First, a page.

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‘To fix youth unemployment, we must rethink learning’


Naomi Lucas

The new media, widely believed to be an intrusive media has tremendously helped in shaping the lives and businesses of many, while other vulnerable and unsuspecting youth across the globe have had bitter experiences due to its use/misuse. Founder, Graduatepro Naomi Lucas, , in this interview talks about a product that has the potential to transform and advance the personal and professional lives of youth across Africa

You recently launched what can arguably be described as a first-of-its-kind initiative titled, ‘I’m Graduate, Now What? The Audio Experience, as a way of helping youths in Nigeria and indeed across the globe to address critical socio-economic issues affecting them. How will you describe the journey so far?
I can think of a few words to describe the journey so far — eye opening, interesting, daunting and surprisingly rewarding. We began production in 2015 after years of writing, focus group sessions, expert review of the content and extensive research to select the final cast and crew. It was an extremely tasking process.

What are the components of The Audio Experience and what is it set to achieve, especially considering Nigeria’s highly revered role in Sub-Saharan Africa?
I had a few theories for why products like this are an absolute necessity. First, I believe critical thinking is largely a dormant ability in young people due to an educational system that discourages and sometimes even punishes curiosity and interrogation. Second, I believe young people have more capacity than we give them credit for and they must be empowered to make their own decisions. Third, I believe teaching methods need to reflect the realities of learning in the 21st century as learning styles have evolved dramatically. Most important is the fact that Nigeria needs to set the pace and take responsibility for tackling youth unemployment in Africa as we make the largest contribution to the pool of underemployed youths on the continent. The outcome of giving these theories a thought is the fusion of original music, storytelling, drama and narration thoughtfully woven into what we now call I’m A Graduate Now What? We intend to replicate this project across key African countries working with the governments of those countries and stakeholders in the private sector.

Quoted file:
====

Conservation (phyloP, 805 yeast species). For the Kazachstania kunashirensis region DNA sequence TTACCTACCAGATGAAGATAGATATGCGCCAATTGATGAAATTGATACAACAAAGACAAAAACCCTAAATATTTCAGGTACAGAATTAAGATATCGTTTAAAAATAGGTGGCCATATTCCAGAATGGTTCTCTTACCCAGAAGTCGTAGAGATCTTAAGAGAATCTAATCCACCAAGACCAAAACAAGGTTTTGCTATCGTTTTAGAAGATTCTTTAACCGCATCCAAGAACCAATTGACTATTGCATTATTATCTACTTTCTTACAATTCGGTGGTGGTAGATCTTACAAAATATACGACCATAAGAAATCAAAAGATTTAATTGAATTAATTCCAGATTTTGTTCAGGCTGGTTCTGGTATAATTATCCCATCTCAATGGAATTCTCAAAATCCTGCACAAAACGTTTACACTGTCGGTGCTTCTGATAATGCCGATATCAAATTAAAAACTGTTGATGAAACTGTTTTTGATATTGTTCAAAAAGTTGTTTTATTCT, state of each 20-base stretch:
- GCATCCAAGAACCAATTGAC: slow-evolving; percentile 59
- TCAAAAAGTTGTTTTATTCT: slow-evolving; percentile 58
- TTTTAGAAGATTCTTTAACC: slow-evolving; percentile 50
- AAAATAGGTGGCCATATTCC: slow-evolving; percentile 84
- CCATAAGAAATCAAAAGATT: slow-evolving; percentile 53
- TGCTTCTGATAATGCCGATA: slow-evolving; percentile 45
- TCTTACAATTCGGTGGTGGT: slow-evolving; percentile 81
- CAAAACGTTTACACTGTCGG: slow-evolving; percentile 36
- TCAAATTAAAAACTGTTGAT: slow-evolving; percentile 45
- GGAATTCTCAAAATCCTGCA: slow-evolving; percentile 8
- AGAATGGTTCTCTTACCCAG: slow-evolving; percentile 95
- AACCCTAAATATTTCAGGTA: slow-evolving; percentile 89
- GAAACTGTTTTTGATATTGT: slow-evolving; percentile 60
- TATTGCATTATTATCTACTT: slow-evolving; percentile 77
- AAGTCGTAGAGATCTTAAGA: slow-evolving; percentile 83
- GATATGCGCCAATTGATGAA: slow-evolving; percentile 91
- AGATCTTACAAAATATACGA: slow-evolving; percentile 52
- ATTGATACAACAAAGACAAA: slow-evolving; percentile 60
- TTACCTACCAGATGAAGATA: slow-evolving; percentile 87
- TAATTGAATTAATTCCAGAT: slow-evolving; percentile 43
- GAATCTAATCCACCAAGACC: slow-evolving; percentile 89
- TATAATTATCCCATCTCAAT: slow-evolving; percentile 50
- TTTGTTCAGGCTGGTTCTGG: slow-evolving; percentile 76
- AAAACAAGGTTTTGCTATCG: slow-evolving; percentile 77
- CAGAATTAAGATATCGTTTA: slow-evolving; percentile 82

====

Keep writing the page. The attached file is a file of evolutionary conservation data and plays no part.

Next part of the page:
How can young and aspiring Nigerian entrepreneurs, especially those who are not graduates take advantage of this audio experience to launch their business goals?
I call I’m A Graduate, Now What? a ‘why-to’ book. It focuses on the fundamentals, the things that don’t change. It focuses primarily on why as opposed to how. It is designed to help young people find clarity, discover self and create a roadmap for their future. While the title may sound exclusive to a category of young people, it is a book every young person should listen to. It focuses on the cause(s) and not symptoms, of all issues affecting young people by tackling the problem of identity, purpose, strengths, passion, clarity about the past, present and the future and empowering the listener to take control of their life and personal and professional development.

Youth unemployment rate in Nigeria has alarmingly reached an all time high, moving from 19.20 percent in 2014 to 25.20 percent in 2016. How will this audio book address this issue?
The current design of our educational system cannot produce the kind of manpower we need to tackle our present/future challenges as a country. It is a system that discourages intellectual discourse and participation and encourages passive observation and regurgitation of what has been taught, so we’ve designed this audio book to deal with the issue at different levels. It tackles the most pressing questions young people ask like who am I? What are my strengths? What are my weaknesses?  What must I do to stay ahead? And so on. A key point to note is that I’m A Graduate Now What? puts responsibility for personal and professional transformation firmly at the feet of the listener, not parents, religious institutions or the government. The Career Design Workshop, a peer-driven, experiential program that uses I’m A Graduate Now What? The Audio Experience to help young people plan their future. Targeted at the most critical cluster(s) of users we want to reach – undergraduates, corps members and job seekers, The Career Design Workshop will be rolled out in 21 cities across Nigeria from February 2018.

Research and other well-documented reports have confirmed the inevitable impact of video and how this has engendered improved learning results. Is this factored into the audiobook?
I’m A Graduate Now What? is actually an audio-visual production. While we recorded the audio, we had a video crew recording the process as well. We also took time out to ask narrators some key questions. Using content from their responses, we have created 51 very powerful videos that serve as supplementary content for I’m A Graduate Now What? With the kind support of Ford Foundation, we are about to roll out a pilot 2-week boot camp in Akwanga, Nassarawa state using the entire I’m A Graduate Now What? audio-visual content.